European Union Adopts Legislation on Dietary Foods for Special Medical Purposes

Date: Jun 10, 1999

On the basis of framework Council Directive 89/398/EEC on the approximation of the laws of the Member States relating to foodstuffs for particular nutritional purposes, Commission Directive 1999/21/EC (OJ L 91.29, 7.4.1999) "on dietary foods for special medical purposes" was recently adopted. Directive 1999/21/EC defines dietary foods for special medical purposes which covers foods for particular nutritional uses which have been specially processed or formulated and intended for the dietary management of patients and which are used under medical supervision. These are further classified into three different categories covering nutritionally complete and nutritionally incomplete foods. Such foods may only be marketed within the Community if they comply with the rules laid down under the Directive.

Compositional rules are laid down regulating the vitamin and mineral substances content for products considered to be nutritionally complete and establishing maximum levels of vitamins and mineral substances for nutritionally incomplete foods. These distinguish levels set for foods intended for infants as well as all categories of persons other than infants. The Directive also lays down labelling particulars which apply in addition to the labelling requirements applicable to normal foodstuffs under Community legislation. This includes the mandatory labelling of the name under which such foods may be sold in all 11 official Community languages, the energy value, quantity of minerals and vitamins and where appropriate, the content of components of protein, carbohydrate, fat and nutrients, the osmolarity of the product, nature and origin of any protein or hydrolysates. Provisions regulating the labelling of specific statements carrying warning notices, product descriptions and use instructions are also laid down, for example indicating if a product must be used under medical supervision.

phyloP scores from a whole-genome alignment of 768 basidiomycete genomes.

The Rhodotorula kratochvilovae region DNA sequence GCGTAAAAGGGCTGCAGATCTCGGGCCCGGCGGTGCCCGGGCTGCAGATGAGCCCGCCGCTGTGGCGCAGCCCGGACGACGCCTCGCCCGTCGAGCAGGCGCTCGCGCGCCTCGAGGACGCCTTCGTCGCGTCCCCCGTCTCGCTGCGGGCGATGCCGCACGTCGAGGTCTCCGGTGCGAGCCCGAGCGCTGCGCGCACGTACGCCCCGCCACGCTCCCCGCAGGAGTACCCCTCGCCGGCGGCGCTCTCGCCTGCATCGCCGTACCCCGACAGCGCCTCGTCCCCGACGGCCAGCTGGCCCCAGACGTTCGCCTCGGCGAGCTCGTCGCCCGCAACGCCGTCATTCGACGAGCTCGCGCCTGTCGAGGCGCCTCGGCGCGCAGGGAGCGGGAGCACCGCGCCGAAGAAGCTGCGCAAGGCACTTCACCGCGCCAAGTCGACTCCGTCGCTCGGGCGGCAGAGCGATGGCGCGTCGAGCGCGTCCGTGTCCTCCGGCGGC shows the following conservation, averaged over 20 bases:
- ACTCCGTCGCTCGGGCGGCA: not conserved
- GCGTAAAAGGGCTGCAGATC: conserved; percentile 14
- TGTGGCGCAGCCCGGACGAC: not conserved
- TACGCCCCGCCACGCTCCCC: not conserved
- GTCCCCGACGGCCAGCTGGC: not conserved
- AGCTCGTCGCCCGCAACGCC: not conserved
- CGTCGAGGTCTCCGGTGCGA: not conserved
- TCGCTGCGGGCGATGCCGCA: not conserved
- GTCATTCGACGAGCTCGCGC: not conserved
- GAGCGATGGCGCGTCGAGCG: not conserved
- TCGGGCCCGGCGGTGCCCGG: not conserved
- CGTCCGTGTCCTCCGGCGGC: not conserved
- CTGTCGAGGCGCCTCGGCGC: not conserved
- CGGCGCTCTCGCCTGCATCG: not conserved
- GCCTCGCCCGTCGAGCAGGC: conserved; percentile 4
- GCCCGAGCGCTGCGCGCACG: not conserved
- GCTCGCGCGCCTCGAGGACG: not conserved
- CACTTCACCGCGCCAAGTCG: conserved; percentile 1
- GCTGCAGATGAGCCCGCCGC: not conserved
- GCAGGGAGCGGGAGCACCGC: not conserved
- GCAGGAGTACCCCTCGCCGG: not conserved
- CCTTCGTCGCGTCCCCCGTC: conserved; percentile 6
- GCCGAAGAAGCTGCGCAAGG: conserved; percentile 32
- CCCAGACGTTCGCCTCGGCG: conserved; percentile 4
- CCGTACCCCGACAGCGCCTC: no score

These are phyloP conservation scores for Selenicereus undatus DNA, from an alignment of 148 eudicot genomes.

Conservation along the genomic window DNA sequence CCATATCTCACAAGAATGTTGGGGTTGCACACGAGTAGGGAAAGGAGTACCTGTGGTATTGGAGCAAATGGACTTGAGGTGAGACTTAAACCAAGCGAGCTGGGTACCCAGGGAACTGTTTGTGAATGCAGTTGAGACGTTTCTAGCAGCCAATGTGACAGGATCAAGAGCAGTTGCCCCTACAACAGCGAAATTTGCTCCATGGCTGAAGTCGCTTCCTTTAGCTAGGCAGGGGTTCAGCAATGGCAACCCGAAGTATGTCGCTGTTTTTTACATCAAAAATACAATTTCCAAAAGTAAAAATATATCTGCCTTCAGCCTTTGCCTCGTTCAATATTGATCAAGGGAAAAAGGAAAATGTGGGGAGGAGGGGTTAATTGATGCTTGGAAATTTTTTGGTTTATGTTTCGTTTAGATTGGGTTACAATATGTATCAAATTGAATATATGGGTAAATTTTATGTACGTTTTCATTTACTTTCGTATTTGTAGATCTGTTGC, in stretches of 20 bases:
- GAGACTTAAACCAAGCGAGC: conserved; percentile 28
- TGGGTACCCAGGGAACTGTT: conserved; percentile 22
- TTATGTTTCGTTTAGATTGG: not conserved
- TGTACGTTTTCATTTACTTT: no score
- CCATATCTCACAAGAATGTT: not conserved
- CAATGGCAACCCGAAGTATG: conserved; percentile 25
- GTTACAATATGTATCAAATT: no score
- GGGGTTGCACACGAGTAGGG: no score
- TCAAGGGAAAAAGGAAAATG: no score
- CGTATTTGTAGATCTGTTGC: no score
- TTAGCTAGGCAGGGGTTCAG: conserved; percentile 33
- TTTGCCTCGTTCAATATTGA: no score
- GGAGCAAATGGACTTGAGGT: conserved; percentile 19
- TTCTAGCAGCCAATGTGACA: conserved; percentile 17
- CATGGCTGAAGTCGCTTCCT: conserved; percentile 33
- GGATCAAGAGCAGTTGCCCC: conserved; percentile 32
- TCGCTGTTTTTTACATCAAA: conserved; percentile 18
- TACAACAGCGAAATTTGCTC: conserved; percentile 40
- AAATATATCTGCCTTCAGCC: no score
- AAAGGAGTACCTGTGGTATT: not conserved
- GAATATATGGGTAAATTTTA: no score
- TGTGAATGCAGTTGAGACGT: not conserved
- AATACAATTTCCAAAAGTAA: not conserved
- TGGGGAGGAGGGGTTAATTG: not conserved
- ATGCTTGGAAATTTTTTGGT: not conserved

Finally, to facilitate official monitoring of dietary foods for special medical purposes, the Directive requires manufacturers, or importers in the case of imports from third countries to notify the competent authorities of the Member States of marketing and to forward a model of the label used for the product, although the Directive permits individual Member States to waive this notification requirement. Member States must implement the provisions of this Directive by 30 April 2000, at the latest and prohibit trade in products not complying with he provisions of the Directive from 1 November, 2001. In the meantime, the specific labelling requirements for such products remain regulated under the general provisions of framework Directive 89/398/EEC.

For further information, please contact John Dobinson at dobinson@khlaw.be or Rachida Semail at rsemail@khlaw.com